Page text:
One of the proposed solutions for the Great Financial Crisis is a "Robin Hood tax" on financial transactions. This would raise revenue, while discouraging the financial churn and speculation which has led to so much instability. Now such a tax has gained the approval of the European Commission:
The European Commission has backed plans from 10 countries to launch a financial transactions tax to help raise funds to tackle the debt crisis.
The 10 countries include France, Germany, Italy and Spain.
The remaining countries that have signed up to the tax are Austria, Belgium, Greece, Portugal, Slovakia and Slovenia.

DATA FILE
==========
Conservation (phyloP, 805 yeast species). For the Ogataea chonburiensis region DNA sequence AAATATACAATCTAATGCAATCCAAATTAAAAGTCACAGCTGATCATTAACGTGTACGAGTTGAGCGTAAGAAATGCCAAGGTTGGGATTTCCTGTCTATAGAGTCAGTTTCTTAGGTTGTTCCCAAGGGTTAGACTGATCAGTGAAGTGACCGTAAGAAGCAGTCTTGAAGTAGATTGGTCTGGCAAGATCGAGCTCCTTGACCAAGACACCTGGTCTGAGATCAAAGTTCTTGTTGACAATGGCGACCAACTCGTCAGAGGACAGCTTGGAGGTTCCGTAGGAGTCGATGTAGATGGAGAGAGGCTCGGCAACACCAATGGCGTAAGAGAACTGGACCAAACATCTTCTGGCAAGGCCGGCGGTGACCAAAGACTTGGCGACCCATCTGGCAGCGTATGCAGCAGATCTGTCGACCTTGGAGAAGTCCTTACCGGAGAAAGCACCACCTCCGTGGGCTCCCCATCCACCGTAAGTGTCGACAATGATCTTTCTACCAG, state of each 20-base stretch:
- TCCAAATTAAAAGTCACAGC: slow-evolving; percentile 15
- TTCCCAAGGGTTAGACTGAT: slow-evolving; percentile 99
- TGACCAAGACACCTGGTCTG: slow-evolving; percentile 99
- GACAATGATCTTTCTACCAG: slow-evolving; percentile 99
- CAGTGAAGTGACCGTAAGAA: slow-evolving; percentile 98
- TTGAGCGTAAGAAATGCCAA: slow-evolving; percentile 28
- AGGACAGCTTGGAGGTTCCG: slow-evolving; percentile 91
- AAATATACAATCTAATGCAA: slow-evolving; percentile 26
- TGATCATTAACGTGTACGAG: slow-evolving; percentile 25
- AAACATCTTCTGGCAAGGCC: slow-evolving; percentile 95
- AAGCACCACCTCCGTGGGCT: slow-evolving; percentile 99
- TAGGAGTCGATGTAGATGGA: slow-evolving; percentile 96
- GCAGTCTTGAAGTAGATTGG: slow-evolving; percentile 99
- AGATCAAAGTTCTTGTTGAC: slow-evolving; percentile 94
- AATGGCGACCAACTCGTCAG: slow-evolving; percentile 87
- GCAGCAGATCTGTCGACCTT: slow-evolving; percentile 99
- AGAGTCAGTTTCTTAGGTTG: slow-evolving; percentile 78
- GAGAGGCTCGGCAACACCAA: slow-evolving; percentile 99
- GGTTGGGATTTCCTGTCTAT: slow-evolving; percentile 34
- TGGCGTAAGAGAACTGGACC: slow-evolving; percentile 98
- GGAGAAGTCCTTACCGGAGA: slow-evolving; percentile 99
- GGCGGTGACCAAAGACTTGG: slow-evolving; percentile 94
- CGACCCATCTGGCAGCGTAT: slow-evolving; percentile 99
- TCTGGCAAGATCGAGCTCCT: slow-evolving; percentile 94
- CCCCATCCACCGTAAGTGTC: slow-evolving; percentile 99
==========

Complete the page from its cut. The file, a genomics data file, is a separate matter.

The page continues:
Britain - slave to the banks - of course stayed out, as did noted tax havens Luxembourg and the Netherlands. But with the core of Europe participating, it will likely spread. And as the Guardian points out, we will effectively have a large controlled experiment in such taxes (though one that the banks can undermine by altering the pattern of their transactions). And hopefully it will provide backing for the calls by the Mana Party for such a tax here.